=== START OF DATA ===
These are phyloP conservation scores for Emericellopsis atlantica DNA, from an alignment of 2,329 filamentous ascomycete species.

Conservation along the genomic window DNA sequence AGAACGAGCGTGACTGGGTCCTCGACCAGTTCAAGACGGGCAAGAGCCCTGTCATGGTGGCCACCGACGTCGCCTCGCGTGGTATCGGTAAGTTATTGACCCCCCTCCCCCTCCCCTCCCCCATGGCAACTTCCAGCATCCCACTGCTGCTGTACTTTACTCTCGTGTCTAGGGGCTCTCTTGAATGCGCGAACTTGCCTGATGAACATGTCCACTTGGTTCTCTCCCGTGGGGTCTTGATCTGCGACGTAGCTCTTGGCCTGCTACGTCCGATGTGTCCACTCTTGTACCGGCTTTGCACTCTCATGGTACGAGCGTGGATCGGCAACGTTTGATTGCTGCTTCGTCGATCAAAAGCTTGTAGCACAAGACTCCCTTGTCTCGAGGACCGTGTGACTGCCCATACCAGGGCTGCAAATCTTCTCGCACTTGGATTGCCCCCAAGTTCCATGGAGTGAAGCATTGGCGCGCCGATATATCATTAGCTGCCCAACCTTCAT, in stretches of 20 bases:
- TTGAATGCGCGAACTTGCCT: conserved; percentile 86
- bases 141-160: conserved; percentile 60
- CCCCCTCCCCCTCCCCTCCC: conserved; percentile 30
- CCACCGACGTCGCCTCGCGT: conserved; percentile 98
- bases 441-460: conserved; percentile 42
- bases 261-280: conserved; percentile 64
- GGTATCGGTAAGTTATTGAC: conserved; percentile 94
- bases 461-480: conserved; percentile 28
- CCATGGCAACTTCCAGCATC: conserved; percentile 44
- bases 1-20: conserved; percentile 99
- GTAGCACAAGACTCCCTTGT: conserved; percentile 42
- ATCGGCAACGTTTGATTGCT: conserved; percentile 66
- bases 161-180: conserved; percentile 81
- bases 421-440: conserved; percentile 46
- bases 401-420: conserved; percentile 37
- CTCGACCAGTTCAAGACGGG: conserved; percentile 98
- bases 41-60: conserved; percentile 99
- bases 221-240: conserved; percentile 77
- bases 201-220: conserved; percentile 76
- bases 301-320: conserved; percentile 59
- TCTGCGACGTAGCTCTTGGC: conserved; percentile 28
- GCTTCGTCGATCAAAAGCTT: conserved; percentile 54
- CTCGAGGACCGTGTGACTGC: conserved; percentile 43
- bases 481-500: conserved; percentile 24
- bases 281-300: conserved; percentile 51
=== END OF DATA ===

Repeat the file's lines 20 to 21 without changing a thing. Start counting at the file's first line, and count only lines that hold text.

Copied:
- bases 221-240: conserved; percentile 77
- bases 201-220: conserved; percentile 76